Glasgow, ORO, Leeds, Plymouth and Reading all use EPrints software, the de facto open source OA research platform while St Andrews and Aberdeen use DSpace, another open source repository platform typically also dedicated to research management; Exeter uses Open Repository, a hosted solution from BioMed Central also based on DSpace while Keele University, with intraLibrary, is the only institution to use the same commercial platform as Leeds Met.  Keele also use Symplectic, a leading commercial CRIS, and have already worked with their commercial partners in order to link the two systems so that a full text and its bibliographic record can be pushed from Symplectic directly into intraLibrary; this project would allow us to build upon that work, either with Symplectic or another commercial CRIS, while also exploring the integration of the other institutional exemplars with intraLibrary.

As referred to above, a component of this project will also be to investigate the viability of integrating the CERIF data model into an institution where the existing research infrastructure is limited and within a timescale to facilitate its use in the Research Excellence Framework (REF).


At Leeds Metropolitan University, there is a well established relationship between the University Research Office and the Repository Development team which will help to ensure effective communication throughout the proposed project.  As outlined above, the Deputy Vice Chancellor for Research and Enterprise is committed to institutional investment in a commercial CRIS with work already underway to identify and procure a suitable system; Workpackage 1, therefore, is effectively already underway and, as such, will constitute the foundation of the current proposal allowing us to integrate the chosen system with our repository infrastructure more rapidly and more effectively than would otherwise be the case.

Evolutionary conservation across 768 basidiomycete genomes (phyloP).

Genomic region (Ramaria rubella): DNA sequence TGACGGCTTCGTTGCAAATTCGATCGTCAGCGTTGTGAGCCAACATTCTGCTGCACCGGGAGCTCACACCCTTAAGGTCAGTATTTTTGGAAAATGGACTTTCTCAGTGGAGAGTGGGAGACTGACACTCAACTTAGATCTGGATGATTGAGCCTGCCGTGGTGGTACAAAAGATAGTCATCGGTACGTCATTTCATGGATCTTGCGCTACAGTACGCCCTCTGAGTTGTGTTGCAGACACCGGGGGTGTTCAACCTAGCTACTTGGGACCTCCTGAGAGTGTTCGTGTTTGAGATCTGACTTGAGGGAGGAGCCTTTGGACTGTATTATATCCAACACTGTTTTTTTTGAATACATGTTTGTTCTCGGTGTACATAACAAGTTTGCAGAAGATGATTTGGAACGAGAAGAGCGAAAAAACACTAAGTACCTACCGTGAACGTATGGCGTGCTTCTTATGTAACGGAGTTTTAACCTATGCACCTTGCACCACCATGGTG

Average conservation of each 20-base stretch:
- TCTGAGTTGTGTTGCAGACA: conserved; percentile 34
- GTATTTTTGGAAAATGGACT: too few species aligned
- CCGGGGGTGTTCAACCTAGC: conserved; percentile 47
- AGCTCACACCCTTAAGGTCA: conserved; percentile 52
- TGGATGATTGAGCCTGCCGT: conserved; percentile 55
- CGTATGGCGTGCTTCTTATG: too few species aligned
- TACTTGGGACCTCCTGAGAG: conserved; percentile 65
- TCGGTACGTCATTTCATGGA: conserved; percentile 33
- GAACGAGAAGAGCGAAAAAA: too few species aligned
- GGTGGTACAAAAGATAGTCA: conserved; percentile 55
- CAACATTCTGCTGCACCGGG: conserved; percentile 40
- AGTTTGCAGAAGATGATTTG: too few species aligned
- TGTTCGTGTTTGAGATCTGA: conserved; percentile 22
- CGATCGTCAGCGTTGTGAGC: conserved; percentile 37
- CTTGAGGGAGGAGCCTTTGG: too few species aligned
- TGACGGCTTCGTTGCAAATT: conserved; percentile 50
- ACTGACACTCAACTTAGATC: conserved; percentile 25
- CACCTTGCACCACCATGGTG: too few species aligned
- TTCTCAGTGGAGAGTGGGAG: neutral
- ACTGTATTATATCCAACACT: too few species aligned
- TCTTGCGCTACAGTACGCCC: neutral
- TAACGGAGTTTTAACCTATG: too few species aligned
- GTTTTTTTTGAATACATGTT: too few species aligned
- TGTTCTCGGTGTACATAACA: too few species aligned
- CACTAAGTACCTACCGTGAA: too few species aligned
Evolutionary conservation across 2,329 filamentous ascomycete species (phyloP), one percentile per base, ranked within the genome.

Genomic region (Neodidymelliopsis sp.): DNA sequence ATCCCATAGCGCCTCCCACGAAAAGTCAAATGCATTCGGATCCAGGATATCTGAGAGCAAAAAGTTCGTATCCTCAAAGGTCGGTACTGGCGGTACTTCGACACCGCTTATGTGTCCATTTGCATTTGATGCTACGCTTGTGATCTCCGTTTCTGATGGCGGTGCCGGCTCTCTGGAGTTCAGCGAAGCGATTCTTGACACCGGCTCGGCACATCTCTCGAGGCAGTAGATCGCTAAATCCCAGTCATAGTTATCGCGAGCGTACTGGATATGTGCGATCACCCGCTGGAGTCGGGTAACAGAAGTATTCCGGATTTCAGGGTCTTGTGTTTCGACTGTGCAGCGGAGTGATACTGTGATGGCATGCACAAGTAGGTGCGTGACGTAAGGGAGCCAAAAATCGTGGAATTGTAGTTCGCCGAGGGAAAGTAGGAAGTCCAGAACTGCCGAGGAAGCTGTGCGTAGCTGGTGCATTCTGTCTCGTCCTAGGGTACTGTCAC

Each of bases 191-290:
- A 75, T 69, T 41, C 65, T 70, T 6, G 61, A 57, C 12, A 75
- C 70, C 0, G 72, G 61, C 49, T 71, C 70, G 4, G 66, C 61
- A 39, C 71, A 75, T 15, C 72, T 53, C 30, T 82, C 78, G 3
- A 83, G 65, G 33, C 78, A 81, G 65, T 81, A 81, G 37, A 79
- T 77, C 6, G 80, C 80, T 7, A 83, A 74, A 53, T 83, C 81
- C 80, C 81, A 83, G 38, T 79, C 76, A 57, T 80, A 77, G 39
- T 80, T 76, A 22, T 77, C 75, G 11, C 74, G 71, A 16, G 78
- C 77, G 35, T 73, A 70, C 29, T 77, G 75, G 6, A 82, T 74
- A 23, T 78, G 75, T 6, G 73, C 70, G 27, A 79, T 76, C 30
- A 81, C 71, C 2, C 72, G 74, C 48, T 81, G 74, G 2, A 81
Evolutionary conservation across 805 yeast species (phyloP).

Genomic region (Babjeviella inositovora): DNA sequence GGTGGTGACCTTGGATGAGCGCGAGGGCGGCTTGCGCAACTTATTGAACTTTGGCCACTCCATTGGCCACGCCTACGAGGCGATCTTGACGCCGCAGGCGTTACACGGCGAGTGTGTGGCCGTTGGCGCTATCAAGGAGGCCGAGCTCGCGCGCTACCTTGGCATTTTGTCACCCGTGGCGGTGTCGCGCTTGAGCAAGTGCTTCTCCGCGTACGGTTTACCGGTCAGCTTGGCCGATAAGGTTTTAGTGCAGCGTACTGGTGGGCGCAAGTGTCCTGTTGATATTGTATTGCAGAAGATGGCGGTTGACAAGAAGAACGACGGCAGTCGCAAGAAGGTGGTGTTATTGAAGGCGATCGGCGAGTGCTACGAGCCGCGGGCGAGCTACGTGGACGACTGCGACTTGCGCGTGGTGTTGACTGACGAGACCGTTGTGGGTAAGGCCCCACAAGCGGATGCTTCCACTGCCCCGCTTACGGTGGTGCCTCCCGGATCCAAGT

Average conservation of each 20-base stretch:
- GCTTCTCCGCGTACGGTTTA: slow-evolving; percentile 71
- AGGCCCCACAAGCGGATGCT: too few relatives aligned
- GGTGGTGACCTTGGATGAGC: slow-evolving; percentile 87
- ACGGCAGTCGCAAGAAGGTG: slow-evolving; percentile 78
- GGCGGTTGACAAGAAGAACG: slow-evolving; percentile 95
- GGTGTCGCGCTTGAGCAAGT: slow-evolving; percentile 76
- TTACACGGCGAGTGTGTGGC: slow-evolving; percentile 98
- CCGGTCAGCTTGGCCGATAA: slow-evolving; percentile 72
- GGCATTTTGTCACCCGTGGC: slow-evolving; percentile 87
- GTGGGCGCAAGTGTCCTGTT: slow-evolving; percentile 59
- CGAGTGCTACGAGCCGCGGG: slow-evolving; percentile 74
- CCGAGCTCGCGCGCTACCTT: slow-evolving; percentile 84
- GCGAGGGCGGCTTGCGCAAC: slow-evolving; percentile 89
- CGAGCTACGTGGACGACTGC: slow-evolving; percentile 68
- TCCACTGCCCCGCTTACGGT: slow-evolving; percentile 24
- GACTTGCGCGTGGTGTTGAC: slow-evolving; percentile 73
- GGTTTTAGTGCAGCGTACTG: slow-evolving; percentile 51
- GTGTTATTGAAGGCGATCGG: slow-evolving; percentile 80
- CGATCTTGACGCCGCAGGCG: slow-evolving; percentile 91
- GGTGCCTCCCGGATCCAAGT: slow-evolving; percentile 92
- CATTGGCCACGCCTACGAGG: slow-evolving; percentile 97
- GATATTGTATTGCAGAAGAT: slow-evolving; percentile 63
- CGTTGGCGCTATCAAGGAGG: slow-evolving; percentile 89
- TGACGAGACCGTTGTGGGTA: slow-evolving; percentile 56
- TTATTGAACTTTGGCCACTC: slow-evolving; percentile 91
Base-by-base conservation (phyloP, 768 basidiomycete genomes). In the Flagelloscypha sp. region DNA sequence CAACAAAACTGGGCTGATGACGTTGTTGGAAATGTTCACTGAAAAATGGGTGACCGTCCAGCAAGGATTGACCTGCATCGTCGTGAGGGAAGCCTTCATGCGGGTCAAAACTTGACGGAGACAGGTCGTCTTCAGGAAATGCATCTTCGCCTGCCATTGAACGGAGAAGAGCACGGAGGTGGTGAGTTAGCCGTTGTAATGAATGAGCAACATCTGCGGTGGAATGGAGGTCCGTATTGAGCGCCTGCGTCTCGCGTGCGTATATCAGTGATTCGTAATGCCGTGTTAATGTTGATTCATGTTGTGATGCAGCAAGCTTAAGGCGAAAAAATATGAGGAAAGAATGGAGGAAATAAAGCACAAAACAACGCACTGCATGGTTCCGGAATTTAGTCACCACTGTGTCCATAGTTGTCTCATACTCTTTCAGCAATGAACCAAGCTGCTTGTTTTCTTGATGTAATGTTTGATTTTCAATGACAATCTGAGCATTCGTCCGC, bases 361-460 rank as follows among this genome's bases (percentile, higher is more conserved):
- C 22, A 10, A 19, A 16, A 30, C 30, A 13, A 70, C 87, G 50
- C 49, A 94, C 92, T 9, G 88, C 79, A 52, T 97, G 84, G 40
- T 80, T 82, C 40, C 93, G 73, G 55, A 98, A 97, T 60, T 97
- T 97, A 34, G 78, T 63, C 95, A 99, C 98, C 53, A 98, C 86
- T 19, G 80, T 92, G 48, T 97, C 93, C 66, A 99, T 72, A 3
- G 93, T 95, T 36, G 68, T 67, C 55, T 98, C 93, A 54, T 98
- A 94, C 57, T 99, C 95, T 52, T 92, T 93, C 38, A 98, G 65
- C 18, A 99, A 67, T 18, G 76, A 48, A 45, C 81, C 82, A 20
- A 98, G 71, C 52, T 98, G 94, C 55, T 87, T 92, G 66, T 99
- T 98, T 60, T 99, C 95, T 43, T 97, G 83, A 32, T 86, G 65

The project will be overseen by a Project Director who will hold regular meetings with the Deputy Vice Chancellor for Research and Enterprise in order to keep him up to date with progress.  The team will work on the adaptation of the SCRUM project management approach that they have used successfully in completing two earlier JISC funded projects – Bibliosight and JANUS and most recently in the ongoing HEFCE funded ACErep project; with monthly meetings of the core project team, with other stakeholders and technical advisors invited to meetings as necessary.



Success criteria, benefits realisation and sustainability

  • That a commercial CRIS is implemented and integrated with the Institutional Repository (intraLibrary), and university LDAP system such that metadata/full text can be automatically deposited from the CRIS into the repository and all outputs are tied to an author unique identifier across the institutional research infrastructure.
  • Data feeds from the repository are exposed to other areas of the University Web site, so that dynamic publication lists can be easily added to departmental or individual academics’ Web pages.
  • The CERIF data model is implemented and may be extended across the research infrastructure that has been tested in the context of the REF.
  • That skills and knowledge pertaining to research management using the CERIF data model are transmitted to relevant staff including URO, Repository Team and Academic Staff
  • That the team has published/disseminated a set of use-cases on adapting best practice from other projects focussing particularly on issues around alternative CRIS/ repository software.
  • That the team has compiled a set of methodologies and approaches for building and engaging user communities within an institution on a subject discipline model.